We all know we’re in the middle of a child tooth decay crisis in the UK. So what can we actually do to help? It’s important to look beyond the headlines and see what we can do in our local communities to help children receive the care they deserve.
The root of the problem
Like all problems in dentistry, it’s necessary we get to the root cause. In the majority of cases, this is likely to lead back to the parents/guardians of a child. After all, children under the age of 5 rarely have the necessary dexterity to clean their own teeth effectively without guidance, and they are also not psychologically aware of the importance of cleaning their teeth and the repercussions that failing to do so can cause.
The first step is to fill the gaps in knowledge. It was only last year that the BBC reported that some children in Wales were having large numbers of teeth removed because parents/guardians did not know that baby teeth had to be brushed.[i] This is particularly worrying as any problems with baby teeth can impact the permanent dentition underneath.
Another worrying report claims that parents are unsure when they should even start taking their children to the dentist. [ii] It’s recommended that children start seeing the dentist as soon as their first tooth emerges, or by age one, and parents need to be aware of this so that their children can receive the care and attention they need from the start.
So how do we ensure parents and guardians are getting the information they need? Could you hold open days in your practice for parents of young children so that they can learn all of the relevant information and have their questions answered? It may also be worth creating an information pack that you can give to patients that you know are expecting or already have young children, as this will give them materials to refer to at home.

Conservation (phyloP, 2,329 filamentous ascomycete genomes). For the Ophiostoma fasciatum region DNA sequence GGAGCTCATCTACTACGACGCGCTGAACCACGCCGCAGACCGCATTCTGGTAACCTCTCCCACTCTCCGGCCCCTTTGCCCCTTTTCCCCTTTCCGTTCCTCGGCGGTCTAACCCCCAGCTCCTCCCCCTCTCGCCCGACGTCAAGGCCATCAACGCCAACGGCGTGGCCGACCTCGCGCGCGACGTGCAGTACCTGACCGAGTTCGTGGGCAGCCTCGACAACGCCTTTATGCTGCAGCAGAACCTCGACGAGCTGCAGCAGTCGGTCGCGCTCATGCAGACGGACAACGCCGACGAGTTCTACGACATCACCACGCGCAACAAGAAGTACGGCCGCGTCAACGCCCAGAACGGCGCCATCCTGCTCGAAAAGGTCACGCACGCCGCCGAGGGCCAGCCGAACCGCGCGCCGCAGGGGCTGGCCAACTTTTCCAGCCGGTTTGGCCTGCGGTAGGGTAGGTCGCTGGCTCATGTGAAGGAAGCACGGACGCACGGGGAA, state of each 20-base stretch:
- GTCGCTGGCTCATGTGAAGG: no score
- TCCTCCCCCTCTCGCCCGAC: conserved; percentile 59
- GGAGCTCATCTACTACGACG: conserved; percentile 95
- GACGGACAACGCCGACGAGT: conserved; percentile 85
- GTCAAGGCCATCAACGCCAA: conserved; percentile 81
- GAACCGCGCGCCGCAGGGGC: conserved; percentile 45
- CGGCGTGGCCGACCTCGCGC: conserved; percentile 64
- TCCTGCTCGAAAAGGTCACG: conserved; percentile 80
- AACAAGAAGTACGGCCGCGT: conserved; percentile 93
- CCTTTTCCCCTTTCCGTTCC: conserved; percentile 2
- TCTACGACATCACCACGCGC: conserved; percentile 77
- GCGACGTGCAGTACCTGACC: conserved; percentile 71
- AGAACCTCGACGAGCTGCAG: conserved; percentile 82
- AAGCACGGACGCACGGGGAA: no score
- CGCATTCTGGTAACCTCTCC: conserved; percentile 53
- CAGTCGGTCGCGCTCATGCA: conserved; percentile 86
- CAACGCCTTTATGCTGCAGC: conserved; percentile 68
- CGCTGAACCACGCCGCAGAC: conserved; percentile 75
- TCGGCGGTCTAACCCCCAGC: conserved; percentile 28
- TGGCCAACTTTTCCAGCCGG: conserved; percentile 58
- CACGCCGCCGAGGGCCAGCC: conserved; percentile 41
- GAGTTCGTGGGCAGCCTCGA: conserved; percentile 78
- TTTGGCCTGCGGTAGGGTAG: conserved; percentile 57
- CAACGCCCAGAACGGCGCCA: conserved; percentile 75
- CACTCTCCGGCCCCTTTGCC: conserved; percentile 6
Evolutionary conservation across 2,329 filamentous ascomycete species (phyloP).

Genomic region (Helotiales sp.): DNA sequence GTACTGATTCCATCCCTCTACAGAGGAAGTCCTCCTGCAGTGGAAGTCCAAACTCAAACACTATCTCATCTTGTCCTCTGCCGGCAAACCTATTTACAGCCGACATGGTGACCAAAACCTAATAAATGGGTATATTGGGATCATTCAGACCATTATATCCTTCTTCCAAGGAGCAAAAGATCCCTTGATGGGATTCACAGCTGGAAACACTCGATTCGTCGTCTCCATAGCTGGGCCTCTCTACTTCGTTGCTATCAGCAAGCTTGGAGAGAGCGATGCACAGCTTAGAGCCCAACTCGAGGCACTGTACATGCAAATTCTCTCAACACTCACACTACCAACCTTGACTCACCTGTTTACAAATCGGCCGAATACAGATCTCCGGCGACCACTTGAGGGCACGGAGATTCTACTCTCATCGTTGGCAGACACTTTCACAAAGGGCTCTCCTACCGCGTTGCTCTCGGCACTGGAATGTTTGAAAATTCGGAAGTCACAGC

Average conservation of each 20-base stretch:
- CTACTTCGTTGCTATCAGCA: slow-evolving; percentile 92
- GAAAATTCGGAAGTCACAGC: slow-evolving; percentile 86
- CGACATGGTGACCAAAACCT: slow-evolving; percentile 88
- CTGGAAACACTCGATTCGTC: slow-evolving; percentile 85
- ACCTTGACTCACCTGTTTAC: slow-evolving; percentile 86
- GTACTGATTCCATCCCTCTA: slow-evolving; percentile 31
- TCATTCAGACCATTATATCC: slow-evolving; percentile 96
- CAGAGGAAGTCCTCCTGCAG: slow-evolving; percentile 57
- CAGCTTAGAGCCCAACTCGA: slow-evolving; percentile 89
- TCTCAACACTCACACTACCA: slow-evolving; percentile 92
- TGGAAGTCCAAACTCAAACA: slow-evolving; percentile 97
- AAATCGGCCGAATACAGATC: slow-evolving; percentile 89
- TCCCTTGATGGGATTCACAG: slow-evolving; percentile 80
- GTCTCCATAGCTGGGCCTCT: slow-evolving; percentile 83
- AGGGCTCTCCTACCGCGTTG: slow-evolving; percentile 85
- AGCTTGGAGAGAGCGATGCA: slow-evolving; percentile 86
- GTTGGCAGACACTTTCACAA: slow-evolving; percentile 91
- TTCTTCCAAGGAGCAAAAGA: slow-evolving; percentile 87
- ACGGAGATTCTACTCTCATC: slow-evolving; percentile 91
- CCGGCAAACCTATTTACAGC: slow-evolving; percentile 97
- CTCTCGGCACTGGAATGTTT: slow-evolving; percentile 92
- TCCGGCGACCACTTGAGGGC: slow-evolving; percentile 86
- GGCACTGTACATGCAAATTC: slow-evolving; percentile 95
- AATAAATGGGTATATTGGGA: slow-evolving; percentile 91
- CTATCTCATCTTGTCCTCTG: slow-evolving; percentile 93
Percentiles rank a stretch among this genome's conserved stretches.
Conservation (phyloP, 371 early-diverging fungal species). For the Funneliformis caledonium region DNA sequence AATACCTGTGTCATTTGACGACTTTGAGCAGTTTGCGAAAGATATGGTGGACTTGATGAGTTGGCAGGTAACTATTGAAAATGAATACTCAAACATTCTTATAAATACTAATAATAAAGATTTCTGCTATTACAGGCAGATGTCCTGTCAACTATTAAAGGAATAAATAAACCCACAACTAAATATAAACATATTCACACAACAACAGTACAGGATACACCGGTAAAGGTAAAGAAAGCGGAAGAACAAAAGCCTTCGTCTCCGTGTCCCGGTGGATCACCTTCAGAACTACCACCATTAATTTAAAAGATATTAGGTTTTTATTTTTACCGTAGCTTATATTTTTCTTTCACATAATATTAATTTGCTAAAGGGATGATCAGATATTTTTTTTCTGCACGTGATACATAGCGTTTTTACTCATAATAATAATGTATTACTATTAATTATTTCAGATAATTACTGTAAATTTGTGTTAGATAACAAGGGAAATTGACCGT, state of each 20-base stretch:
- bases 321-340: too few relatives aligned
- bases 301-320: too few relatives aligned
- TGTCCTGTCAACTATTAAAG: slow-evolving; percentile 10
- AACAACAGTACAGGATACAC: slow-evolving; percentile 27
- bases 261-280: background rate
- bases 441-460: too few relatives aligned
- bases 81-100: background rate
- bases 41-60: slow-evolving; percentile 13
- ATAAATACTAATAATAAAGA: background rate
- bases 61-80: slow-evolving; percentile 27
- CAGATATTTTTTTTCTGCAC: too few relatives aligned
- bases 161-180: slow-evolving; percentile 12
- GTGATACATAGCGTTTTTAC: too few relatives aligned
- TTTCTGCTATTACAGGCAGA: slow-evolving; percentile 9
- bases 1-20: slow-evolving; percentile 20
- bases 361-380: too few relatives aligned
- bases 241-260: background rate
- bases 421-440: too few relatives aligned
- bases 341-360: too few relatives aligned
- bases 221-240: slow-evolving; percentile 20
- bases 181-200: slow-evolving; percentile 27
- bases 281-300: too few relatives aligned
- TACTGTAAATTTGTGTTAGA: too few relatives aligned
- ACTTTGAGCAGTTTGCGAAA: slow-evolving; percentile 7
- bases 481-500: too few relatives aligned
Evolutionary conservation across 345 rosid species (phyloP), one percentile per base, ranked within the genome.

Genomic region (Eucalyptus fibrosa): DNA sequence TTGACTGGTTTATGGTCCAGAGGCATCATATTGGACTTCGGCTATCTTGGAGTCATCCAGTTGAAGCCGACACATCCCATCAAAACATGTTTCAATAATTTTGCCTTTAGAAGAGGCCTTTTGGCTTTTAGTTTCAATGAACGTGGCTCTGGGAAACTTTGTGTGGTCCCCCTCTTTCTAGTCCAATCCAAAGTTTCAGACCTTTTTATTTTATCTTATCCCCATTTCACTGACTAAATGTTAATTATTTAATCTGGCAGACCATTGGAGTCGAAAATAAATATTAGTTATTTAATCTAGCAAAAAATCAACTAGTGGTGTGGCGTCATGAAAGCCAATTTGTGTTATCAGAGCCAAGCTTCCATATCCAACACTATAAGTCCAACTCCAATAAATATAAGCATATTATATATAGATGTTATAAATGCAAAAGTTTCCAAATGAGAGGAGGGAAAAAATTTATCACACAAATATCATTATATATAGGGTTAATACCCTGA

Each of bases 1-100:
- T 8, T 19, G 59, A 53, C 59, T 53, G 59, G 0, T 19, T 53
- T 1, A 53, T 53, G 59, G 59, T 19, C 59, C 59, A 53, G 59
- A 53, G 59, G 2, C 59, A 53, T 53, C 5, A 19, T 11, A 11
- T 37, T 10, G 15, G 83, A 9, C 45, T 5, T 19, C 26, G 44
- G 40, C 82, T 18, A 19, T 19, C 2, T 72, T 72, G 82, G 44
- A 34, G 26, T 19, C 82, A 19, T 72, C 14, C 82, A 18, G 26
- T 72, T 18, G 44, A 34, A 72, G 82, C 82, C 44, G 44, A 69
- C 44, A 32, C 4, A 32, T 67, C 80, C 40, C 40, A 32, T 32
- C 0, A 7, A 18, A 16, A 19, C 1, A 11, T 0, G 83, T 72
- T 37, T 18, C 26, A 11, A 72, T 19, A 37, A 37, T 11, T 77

Make it fun
A very high proportion of adults have dental anxiety or phobia, and this inevitably means that they avoid visiting the dentist where possible. This sets a bad example for their children, and it is highly probable that those under the care of these individuals will develop the same dislike/ fear of seeing the dentist.
Can you invest in some new technology that will help make procedures as pain-free as possible? What about putting resources together to enhance the welcoming atmosphere of your practice with scents or music? Even these small differences can put people at ease and make a significant difference.
If you treat a lot of young children it may also be worth considering making your practice a bright and fun child friendly environment – maybe you can introduce a magical theme and paint colourful characters on the walls, or perhaps you can create a large play area in the waiting room? If visiting the dentist is fun for a child, it’s likely that they will feel at ease, be more compliant and want to return.
Putting children first
Children need support from both their parents and professionals. By educating parents and giving them the knowledge they need, you can ensure that children start their oral health journey on the right foot.
For further information please call EndoCare on 020 7224 0999
[ii] The Independent. Millions of Parents Putting Children’s Health At Risk By Not Knowing Dental Care Facts, According To Research. Link: https://www.independent.co.uk/news/health/children-teeth-dental-health-hygiene-parents-brush-toothpaste-a8349656.html [Last accessed May 19].